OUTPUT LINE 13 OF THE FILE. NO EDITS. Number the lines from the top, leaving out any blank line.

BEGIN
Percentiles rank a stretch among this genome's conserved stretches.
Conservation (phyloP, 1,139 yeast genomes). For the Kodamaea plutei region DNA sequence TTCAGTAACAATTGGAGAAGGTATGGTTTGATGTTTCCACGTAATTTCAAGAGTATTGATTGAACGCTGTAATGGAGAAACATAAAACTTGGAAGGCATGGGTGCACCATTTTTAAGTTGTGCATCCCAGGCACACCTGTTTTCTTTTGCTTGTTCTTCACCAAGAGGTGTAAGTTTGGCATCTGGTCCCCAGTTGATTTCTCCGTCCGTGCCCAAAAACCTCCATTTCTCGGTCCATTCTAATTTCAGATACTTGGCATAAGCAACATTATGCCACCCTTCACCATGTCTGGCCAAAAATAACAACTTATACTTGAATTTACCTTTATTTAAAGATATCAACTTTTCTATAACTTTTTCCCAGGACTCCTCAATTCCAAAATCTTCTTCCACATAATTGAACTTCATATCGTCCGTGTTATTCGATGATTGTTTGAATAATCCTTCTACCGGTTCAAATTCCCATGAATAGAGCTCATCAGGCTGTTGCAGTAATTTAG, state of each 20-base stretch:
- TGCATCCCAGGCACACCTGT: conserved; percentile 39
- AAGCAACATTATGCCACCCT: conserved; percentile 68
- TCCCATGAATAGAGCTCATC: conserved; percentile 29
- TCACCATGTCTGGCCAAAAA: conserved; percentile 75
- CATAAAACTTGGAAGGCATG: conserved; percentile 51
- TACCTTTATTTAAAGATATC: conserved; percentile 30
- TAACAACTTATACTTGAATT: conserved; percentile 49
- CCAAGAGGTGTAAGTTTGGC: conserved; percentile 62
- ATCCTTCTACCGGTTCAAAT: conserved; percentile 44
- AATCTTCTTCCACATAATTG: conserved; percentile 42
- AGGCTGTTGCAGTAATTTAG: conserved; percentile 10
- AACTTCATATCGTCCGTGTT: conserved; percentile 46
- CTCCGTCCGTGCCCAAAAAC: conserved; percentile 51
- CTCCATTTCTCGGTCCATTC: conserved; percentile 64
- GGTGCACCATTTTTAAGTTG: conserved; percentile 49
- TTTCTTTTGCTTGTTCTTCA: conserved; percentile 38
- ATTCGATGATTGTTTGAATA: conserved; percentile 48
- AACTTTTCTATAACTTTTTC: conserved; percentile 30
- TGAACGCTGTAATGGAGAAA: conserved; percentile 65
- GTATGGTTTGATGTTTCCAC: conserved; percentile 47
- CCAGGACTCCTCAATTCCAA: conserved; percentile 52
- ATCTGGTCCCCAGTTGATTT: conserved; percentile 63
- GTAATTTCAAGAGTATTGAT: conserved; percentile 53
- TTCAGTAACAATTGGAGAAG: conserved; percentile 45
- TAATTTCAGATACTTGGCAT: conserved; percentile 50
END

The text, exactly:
- AGGCTGTTGCAGTAATTTAG: conserved; percentile 10